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Table of contents
PREFACE
TOUCH-1
TOUCH-2
TOUCH-3 (begin)
TOUCH-3 (end)
TOUCH-4 (begin)
TOUCH-4 (end)
SMELL-1
SMELL-2
SMELL-3.1
SMELL-3.2
SMELL-3.3
SMELL-3.4
SMELL-3.5
SMELL-4 (begin)
SMELL-4 (end)
SMELL-5
HEARING-1
HEARING-2
HEARING-3
VISION-1.1
VISION-1.2
VISION-1.3
VISION-2.1
VISION-2.2
VISION-2.3
VISION-2.4
VISION-3
VISION-4
VISION-5
APPENDIX A
APPENDIX B HISTORY-1
APPENDIX B HISTORY-2.1
APPENDIX B HISTORY-2.2
APPENDIX B HISTORY-2.3
APPENDIX B HISTORY-3.1
APPENDIX B HISTORY-3.2
INDEX OF AUTHORS

 

Harriet Martineau, at the beginning of her _Autobiography_, 

referring to the vivid character of tactile sensations in early 

childhood, remarks, concerning an early memory of touching a 

velvet button, that "the rapture of the sensation was really 

monstrous." And a lady tells me that one of her earliest memories 

at the age of 3 is of the exquisite sensation of the casual 

contact of a cool stone with the vulva in the act of urinating. 

Such sensations, of course, cannot be termed specifically sexual, 

though they help to furnish the tactile basis on which the 

specifically sexual sensations develop. 

 

The elementary sensitiveness of the skin is shown by the fact 

that moderate excitation suffices to raise the temperature, while 

Heidenhain and others have shown that in animals cutaneous 

stimuli modify the sensibility of the brain cortex, slight 

stimulus increasing excitability and strong stimulus diminishing 

it. Fere has shown that the slight stimulus to the skin furnished 

by placing a piece of metal on the arm or elsewhere suffices to 

increase the output of work with the ergograph. (Fere, _Comptes 

Rendus Societe de Biologie_, July 12, 1902; id., _Pathologic des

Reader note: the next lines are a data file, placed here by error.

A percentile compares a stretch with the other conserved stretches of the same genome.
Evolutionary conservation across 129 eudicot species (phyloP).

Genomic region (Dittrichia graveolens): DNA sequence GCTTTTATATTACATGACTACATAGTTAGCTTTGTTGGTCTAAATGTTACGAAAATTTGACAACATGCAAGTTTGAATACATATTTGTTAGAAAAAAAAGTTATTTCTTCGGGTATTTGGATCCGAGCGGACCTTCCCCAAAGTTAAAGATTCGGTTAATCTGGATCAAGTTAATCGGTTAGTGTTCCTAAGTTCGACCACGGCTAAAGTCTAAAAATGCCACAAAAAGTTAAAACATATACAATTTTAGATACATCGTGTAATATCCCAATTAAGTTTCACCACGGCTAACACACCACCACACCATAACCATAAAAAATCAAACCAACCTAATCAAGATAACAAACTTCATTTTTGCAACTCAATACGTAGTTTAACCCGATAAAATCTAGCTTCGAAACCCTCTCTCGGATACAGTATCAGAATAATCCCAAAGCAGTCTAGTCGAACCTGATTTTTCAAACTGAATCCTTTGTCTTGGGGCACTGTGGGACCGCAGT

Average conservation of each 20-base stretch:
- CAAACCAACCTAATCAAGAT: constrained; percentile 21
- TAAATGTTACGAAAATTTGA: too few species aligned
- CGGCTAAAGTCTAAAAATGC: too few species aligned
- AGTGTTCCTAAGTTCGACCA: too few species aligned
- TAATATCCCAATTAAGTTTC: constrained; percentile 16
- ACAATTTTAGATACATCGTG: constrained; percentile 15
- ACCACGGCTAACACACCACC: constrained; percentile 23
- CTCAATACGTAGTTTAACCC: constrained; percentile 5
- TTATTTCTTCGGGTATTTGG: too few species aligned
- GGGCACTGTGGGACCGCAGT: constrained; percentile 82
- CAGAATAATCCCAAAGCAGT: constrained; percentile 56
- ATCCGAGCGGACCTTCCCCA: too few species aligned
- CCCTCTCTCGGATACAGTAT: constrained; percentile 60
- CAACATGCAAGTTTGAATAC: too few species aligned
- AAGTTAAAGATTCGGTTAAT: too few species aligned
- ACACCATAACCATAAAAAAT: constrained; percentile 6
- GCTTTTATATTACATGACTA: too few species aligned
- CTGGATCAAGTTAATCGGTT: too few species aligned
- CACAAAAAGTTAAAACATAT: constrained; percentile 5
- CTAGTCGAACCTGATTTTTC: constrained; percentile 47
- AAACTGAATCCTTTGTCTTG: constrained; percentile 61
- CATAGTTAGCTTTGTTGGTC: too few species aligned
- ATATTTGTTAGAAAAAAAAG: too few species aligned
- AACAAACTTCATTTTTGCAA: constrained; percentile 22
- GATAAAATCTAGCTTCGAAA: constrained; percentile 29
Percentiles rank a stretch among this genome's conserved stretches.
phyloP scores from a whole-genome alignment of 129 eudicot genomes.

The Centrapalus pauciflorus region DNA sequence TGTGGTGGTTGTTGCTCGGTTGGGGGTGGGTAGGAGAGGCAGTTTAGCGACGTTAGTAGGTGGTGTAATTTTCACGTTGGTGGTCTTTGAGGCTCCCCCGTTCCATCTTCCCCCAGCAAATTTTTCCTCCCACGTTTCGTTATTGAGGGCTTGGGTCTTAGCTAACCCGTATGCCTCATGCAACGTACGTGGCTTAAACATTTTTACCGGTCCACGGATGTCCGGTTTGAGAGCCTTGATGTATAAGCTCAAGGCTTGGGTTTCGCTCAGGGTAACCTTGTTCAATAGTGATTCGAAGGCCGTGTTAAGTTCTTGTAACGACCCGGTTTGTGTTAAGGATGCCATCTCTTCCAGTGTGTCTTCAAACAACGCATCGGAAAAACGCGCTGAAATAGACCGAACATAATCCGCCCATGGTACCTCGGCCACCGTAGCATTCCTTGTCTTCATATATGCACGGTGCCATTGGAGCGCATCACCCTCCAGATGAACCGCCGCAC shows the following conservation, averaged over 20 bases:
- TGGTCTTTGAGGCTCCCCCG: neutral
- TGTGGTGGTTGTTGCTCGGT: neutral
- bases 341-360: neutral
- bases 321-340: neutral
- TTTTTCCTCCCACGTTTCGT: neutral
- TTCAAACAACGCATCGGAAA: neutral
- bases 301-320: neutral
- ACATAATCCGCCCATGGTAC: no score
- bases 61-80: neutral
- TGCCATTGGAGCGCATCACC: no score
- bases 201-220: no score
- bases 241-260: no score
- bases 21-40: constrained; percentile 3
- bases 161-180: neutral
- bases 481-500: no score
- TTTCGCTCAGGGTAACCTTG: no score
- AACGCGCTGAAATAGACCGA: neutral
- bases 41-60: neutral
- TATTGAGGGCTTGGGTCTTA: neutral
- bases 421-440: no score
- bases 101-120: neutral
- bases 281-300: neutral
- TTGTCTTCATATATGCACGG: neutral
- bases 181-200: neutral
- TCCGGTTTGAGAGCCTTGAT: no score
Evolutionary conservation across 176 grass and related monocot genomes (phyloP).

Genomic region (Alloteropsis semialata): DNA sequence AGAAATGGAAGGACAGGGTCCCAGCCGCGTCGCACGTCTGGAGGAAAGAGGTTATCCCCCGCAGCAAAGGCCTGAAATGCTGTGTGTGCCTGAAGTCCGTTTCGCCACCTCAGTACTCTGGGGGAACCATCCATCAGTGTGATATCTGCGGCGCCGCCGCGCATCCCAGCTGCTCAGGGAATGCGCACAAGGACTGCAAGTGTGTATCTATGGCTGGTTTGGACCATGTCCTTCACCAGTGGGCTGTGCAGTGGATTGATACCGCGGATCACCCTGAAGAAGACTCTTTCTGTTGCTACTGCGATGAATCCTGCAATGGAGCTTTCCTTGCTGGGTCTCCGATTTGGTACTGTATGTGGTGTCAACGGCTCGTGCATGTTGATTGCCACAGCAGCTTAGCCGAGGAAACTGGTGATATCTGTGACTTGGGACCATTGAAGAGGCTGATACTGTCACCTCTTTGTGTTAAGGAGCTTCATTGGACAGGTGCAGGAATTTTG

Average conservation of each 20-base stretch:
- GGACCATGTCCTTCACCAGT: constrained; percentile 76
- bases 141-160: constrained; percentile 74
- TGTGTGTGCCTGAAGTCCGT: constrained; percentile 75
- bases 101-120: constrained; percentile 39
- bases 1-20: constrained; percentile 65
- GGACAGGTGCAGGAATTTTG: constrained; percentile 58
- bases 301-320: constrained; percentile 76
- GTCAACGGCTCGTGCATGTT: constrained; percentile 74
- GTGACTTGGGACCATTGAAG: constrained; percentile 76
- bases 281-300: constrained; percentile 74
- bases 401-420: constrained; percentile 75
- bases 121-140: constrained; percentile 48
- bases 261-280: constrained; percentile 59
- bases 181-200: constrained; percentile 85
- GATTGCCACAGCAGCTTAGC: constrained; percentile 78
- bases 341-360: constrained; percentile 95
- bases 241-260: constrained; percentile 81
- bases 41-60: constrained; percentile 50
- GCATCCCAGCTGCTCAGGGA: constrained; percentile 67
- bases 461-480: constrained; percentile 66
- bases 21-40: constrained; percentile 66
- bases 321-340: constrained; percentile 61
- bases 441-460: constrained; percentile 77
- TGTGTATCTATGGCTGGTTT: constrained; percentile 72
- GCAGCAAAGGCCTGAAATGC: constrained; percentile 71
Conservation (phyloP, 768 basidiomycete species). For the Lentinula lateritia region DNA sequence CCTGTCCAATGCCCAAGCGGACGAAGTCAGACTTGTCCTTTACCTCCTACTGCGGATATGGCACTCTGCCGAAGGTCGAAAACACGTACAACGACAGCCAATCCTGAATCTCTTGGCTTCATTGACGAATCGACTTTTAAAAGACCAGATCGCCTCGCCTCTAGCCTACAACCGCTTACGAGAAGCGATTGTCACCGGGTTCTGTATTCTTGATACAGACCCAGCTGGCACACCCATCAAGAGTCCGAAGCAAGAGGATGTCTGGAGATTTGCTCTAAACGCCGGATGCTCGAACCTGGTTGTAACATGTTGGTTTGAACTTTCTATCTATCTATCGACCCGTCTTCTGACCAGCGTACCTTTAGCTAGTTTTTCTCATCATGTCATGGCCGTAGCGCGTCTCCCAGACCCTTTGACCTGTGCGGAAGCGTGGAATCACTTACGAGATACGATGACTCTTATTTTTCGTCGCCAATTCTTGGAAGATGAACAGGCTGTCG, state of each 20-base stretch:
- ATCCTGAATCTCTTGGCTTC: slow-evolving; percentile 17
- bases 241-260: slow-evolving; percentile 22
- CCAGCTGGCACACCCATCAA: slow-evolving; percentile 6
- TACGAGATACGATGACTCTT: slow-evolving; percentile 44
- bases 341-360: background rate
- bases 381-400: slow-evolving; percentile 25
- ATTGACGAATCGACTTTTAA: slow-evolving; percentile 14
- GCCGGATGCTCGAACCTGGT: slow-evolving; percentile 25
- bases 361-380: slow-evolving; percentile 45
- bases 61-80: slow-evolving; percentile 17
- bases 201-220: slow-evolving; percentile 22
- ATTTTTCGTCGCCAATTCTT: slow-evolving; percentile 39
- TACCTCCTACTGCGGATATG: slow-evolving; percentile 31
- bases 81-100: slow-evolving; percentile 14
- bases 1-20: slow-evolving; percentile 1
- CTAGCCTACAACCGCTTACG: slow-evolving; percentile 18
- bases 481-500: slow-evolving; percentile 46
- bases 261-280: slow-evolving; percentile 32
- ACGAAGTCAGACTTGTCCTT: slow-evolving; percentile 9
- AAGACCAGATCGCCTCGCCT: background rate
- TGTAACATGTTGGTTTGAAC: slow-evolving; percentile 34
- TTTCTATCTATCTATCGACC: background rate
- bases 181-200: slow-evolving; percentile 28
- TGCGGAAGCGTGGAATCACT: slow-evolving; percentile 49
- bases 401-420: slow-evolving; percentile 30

Emotions_, pp. 40 et seq.) 

 

Fere found that the application of a mustard plaster to the skin, 

or an icebag, or a hot-water bottle, or even a light touch with a 

painter's brush, all exerted a powerful effect in increasing 

muscular work with the ergograph. "The tonic effect of cutaneous 

excitation," he remarks, "throws light on the psychology of the 

caress. It is always the most sensitive parts of the body which 

seek to give or to receive caresses. Many animals rub or lick 

each other. The mucous surfaces share in this irritability of the 

skin. The kiss is not only an expression of feeling; it is a 

means of provoking it. Cataglottism is by no means confined to 

pigeons. The tonic value of cutaneous stimulation is indeed a 

commonly accepted idea. Wrestlers rub their hands or limbs, and 

the hand-shake also is not without its physiological basis. 

 

"Cutaneous excitations may cause painful sensations to cease. Many 

massage practices which favor work act chiefly as sensorial 

stimulants; on this account many nervous persons cannot abandon 

them, and the Greeks and Romans found in massage not only health, 

but pleasure. Lauder Brunton regards many common manoeuvres, like 

scratching the head and pulling the mustache, as methods of 

dilating the bloodvessels of the brain by stimulating the facial 

nerve. The motor reactions of cutaneous excitations favor this 

hypothesis." (Fere, _Travail et Plaisir_, Chapter XV, "Influence 

des Excitations du Toucher sur le Travail.") 

 

The main characteristics of the primitive sense of touch are its wide 

diffusion over the whole body and the massive vagueness and imprecision of 


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